Squash blossoms are popular in Mexican and Italian cooking, and it shouldn’t be surprising because the delicate beauty these edible flowers add to a recipe is undeniable. They are often added to soup, sauces and stuffed inside quesadillas. Sometimes they are dipped in flour, then stiff beaten eggs and fried. My quick and easy squash blossom snack is a healthy alternative to frying. A quick brush of chile sauce is added to heighten the flavor of the mild blossoms.
Squash blossoms are available in Mexican and Italian markets in late summer and early autumn. I have never seen them in a mainstream supermarket, but there’s always a chance they may show up. In case you live in the Los Angeles area, I purchased these beauties at the Tapatio Market in Bell Gardens.
You can eat the blossoms, stems and all. After baking, they can be arranged like a mandala in a plate for striking presentation. Adding a few splashes of red to the plate finished the presentation of this dish nicely.
1 bunch squash blossoms
cotija cheese (to taste)
2 tsp. chile sauce (I used Cholula Brand)
1 tsp. coconut or olive oil
herbs such as Mexican oregano, epazote, dill or chives (optional)
diced red vegetables such as red bell peppers, cherry tomatoes or pimentos for garnish
1. Preheat oven to 375 degrees.
2. Gently rinse the squash blossoms in cool water. Pat dry with paper towel.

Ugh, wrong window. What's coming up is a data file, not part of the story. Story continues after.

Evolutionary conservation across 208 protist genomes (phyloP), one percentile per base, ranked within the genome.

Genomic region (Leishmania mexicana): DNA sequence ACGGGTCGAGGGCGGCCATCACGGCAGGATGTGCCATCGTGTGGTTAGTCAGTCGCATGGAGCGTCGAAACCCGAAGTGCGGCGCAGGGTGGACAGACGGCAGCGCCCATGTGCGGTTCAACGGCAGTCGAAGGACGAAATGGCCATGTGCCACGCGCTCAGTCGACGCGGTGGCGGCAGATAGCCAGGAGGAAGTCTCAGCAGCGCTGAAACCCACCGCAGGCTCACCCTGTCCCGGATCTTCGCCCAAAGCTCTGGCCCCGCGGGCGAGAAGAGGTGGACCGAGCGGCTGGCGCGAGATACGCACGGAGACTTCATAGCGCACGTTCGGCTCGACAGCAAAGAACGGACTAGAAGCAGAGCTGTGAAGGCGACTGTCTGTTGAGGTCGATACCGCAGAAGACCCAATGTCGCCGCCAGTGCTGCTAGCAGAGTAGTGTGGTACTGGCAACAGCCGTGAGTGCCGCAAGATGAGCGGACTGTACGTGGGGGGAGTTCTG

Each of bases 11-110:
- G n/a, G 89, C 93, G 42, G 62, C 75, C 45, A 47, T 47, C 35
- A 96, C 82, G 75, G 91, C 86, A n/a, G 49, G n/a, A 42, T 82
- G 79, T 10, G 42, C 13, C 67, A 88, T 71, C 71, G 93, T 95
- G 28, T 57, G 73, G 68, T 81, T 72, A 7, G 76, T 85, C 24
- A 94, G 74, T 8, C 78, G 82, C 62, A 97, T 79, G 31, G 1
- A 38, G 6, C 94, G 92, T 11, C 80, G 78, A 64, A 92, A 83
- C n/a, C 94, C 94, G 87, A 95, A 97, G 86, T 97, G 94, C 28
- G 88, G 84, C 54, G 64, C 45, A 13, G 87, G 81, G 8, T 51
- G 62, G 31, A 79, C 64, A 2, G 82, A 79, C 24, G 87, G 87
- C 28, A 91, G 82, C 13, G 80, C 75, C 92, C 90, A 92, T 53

3. Arrange blossoms on a parchment or baking paper covered baking sheet.
4. Stuff each blossom with a small piece of cotija cheese. Cotija is quite salty, so only a small (1/4 inch) crumble is needed.
5. In a cup or small bowl, mix the chile sauce and oil.
6. Brush each squash blossom with the chile/oil mixture.
7. Bake in the 375 degree oven for 10 minutes.
8. To crisp up the blossoms after baking, broil the squash blossoms on high for one to two minutes. Watch carefully to avoid burning them.
9. Arrange on a plate. Add something red, like slices of cherry tomatoes, bell peppers or pimentos, to make your presentation pop.
10. Enjoy as hors d’oeuvres at a celebration or as an afternoon or late night snack.
Note: If you are watching your sodium intake, replace the cotija cheese with queso fresco or another Mexican cheese that crumbles rather than melts.
Add some dried Mexican oregano and epazote for a more pungent flavor, or fresh dill and chives for a burst of freshness.